The other albums represented in this show (as it is presented on this live album) are Nude, The Single Factor, I Can See Your House From Here and The Snow Goose. Admittedly, none of these are among Camel's better albums, but the songs chosen from these albums here are mostly very good and they have been generally improved compared to their studio counterparts. These songs have a bit more punch compared to their original studio versions (that this reviewer finds a bit subdued). The best of the three songs chosen from Nude is the instrumental Captured that is clearly more lively and energetic than the studio version of the same. Sasquatch is taken from The Single Factor and is another good instrumental, one that has become something of a mainstay of the band's shows. Wait is taken from I Can See Your House From Here from 1979 and is actually the oldest song featured here with the exception of the two Snow Goose songs that end this album. Wait is a bit of a Pop song and as such is not one of my favourites here, but it works fine within the context of the other songs!

Another thing that speaks in favour of this live album over the Total Pressure DVD is that the visual aspect of that DVD is rather weak. The whole thing is rather badly filmed and you never really get an overview of the stage. The cameras are almost never where the action is i.e. the camera men almost never manage to film the one who is playing the most interesting passage at the time (or the angles are simply badly chosen). Indeed, I have never seen such a badly edited concert film! But I guess they had to work with what was actually in the archives when they prepared the re-release on DVD.

From a visual standpoint this version of the band is rather dull, I must say. The band consists of six people plus two guests (for a few of the songs only) in Mel Collins on saxophone and Peter Bardens on organ. As many as four different keyboard players take part in this show (including Peter Bardens)! Ton Scherpenzeel of Kayak does a good job together with Ritchie Close and vocalist Chris Rainbow who also play keyboards. However, the stage presence of these keyboard players is close to zero! The performance of Close and Scherpenzeel feels like "a regular day at the office" for them, visually speaking that is. Andy Latimer himself is easily the most charismatic person of the show. Don't get me wrong here, though, I personally prefer bands that concentrate on playing their instruments instead of doing a lot of unnecessary theatrics. It is really the music itself that counts and this live album really collects the best parts and aspects of the show.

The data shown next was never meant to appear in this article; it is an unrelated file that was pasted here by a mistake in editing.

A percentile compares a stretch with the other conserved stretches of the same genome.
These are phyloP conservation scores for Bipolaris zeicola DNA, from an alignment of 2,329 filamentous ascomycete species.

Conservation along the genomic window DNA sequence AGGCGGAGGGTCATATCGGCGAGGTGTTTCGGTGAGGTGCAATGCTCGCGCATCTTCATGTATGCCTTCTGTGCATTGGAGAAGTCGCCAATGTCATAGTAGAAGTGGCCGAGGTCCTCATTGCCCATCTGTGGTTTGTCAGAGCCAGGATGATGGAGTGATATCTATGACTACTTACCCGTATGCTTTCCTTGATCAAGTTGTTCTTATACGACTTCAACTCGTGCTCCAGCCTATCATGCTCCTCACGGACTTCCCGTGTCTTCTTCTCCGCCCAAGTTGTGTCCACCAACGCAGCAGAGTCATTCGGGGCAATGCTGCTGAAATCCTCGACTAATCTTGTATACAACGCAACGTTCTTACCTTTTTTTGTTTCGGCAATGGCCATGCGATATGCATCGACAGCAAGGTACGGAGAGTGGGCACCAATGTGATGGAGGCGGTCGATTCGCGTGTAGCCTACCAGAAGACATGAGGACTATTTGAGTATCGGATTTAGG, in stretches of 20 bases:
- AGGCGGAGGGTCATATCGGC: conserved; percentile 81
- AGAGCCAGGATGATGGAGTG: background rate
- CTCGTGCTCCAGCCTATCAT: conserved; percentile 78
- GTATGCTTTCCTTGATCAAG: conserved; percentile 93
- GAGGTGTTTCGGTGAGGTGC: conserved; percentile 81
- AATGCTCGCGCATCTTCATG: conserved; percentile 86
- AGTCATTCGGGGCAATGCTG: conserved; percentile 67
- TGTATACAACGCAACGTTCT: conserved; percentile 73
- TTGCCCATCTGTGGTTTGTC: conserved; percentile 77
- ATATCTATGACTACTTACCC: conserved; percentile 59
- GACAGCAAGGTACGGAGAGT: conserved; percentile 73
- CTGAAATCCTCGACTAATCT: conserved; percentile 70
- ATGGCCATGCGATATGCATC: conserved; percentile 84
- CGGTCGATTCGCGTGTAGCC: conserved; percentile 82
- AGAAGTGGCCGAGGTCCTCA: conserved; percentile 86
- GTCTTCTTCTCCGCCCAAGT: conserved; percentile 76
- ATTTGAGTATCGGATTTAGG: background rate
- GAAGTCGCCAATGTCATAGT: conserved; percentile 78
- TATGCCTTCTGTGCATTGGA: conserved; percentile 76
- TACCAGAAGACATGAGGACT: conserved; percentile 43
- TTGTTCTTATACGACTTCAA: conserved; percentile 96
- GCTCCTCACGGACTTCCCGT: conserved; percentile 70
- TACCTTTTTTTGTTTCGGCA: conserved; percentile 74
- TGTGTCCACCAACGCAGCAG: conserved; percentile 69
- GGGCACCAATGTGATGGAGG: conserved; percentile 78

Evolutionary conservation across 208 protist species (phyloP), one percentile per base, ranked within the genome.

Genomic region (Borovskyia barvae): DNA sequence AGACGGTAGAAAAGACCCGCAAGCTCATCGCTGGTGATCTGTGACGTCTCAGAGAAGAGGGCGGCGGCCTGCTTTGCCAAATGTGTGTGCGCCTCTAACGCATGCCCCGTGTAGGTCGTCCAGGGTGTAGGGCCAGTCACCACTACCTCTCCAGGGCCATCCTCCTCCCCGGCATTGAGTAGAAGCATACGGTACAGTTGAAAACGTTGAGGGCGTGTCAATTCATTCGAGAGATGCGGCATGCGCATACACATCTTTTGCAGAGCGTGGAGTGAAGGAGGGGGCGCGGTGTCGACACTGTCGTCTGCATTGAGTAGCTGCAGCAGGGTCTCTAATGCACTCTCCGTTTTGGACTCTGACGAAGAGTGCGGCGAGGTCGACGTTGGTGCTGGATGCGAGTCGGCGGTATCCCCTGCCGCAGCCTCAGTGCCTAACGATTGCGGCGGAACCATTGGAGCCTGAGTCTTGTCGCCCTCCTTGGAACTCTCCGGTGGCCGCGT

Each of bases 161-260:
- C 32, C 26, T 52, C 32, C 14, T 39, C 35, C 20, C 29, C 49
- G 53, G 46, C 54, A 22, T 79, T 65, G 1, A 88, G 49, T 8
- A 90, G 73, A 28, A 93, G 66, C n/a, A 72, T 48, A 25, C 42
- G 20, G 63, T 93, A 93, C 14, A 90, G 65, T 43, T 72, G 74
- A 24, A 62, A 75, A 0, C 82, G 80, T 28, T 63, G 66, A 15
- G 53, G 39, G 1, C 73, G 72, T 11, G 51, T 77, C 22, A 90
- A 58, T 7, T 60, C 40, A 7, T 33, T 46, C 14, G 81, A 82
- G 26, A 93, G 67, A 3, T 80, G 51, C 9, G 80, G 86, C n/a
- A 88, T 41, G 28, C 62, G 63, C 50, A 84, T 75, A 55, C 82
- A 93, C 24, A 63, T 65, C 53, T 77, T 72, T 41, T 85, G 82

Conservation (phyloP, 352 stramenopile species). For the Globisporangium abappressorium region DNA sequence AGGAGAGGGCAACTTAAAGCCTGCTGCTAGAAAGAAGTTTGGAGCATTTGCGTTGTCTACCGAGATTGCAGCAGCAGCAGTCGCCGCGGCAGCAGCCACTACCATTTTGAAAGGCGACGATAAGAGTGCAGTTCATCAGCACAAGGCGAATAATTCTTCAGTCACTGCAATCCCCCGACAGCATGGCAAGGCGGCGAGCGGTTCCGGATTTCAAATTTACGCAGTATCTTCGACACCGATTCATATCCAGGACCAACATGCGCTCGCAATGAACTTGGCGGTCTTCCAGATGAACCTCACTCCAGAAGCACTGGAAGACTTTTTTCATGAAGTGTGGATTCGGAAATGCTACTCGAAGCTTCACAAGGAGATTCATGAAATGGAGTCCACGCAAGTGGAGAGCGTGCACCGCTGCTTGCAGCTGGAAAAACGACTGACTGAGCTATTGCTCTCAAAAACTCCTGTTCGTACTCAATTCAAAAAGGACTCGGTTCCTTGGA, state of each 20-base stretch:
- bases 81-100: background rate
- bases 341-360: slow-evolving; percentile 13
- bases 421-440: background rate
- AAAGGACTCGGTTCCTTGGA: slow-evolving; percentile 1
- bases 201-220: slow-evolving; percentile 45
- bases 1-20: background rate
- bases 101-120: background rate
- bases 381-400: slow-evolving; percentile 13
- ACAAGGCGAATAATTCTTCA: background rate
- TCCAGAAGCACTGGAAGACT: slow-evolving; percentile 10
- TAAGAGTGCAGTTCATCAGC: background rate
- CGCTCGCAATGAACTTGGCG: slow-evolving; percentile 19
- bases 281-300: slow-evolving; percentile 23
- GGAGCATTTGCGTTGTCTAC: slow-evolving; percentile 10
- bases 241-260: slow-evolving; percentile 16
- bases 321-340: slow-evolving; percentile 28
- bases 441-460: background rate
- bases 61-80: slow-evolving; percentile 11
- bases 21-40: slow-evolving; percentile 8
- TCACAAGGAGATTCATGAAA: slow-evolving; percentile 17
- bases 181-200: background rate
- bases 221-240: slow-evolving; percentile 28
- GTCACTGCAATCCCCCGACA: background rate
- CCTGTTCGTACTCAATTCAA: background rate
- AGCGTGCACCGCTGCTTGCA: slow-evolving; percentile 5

As I have said elsewhere, Camel's best albums are their first four and their most recent four, and that what they did in between was of varying quality. This live album does, however, represent some of the best songs from those in-between-years. However, this is by no means the best of Camel's several live releases. The more recent ones, the Never Let Go (double CD) and the Coming Of Age (DVD and double CD) are absolute live masterpieces of progressive music! The present album is, however, better than the overrated A Live Record, in my personal opinion. A Live Record suffered from being compiled from several different shows over several years and it also relied too heavily on the jazzy/Canterbury style that Camel adopted during the latter part of the 70's (which is probably my least favourite type of Camel).

To sum up. I was a bit disappointed with the Total Pressure DVD. But I enjoy this shorter live album from the same show as it flows better and leaves behind several of the least good songs from the set list as it is featured on the DVD (particularly the rather dull Pop songs Refugee, Cloak And Dagger Man and Long Goodbyes, all from the uneven Stationary Traveller album). This proves that, at least sometimes, less can actually be more!

Highly recommended live album (in addition to the much better Never Let Go and Coming Of Age live releases)

SouthSideoftheSky | 4/5 |